Updated: Aug 4
Not until we are lost do we begin to understand ourselves. — Henry David Thoreau
American culture has an aversion to getting lost.
Our streets are meticulously named and numbered to show where we are. Our GPS guides us when we drive to a new place. It’s hard to get lost in a country like ours in the modern era. When did you get lost last time? Was it when your cell phone ran out of battery?
I grew up in Japan, lived in Indonesia, and studied in India. I remember many small streets with no name or number in those countries. Getting lost was part of life.
What would you do if you were lost? You could, of course, seek help from local people. But this logical solution often doesn’t work in a place like Bali, where folks easily give wrong directions rather than admitting they don’t know the way.
In such a time of confusion and helplessness, there is only one whom you can ask: yourself.
Close your eyes and ask your inner wisdom where you are now and which way you need to go. Feel the vibration of Earth under your feet and sense the ray of sunlight coming from a particular direction. Listen to the birds and taste the winds.
Do the same when you get lost in life. It is where the GPS doesn’t exit. It is where nobody can tell you how to get to your destination.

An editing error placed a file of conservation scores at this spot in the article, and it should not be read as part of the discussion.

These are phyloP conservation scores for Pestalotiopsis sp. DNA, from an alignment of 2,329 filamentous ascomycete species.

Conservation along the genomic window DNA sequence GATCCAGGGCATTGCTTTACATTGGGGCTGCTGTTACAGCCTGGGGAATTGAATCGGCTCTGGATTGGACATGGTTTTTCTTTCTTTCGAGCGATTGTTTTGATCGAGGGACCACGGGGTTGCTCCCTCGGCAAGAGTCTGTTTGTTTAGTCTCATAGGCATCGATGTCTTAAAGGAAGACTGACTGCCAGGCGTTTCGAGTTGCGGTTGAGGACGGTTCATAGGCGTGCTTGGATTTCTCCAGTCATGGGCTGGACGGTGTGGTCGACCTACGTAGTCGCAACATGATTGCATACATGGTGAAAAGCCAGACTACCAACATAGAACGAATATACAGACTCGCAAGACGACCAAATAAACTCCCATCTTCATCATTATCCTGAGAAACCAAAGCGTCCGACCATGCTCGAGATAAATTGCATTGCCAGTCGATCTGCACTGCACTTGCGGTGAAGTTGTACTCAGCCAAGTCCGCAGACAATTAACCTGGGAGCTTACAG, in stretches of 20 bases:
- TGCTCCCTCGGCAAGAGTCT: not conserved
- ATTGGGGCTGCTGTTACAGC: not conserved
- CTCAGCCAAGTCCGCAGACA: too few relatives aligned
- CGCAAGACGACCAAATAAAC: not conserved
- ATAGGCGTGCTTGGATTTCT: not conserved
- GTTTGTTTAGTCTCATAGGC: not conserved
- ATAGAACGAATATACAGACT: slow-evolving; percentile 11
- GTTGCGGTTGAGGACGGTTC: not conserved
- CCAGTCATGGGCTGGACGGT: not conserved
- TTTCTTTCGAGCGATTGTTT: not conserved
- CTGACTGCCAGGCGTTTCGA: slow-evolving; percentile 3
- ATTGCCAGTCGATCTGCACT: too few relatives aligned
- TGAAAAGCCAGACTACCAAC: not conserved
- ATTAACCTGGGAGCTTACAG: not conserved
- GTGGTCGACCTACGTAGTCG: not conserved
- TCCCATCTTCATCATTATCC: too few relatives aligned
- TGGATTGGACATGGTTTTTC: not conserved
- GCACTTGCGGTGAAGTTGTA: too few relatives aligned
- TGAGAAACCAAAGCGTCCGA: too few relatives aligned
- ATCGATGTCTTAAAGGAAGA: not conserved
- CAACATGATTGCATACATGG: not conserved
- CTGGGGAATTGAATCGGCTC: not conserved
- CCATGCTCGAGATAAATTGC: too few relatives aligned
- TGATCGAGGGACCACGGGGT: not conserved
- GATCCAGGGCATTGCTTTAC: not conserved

The time of getting lost is when you snap out of the auto-pilot mode of living. It is when you look into yourself and ask big questions: “Who am I?” “Where do I want to go?” No one gives you an answer, so you have to use your heart as a compass to navigate your way.
The place of getting lost in life is where you must deal with self-doubt, weakness, confusion, and lack of confidence. By totally owning your vulnerability, you will become more humble and grateful. You will feel compassion for others who are also lost and appreciate the support you receive. Your heart will become tender and expand.
Then, it will show you the way.
After all, getting lost is the best way to find your ultimate destination.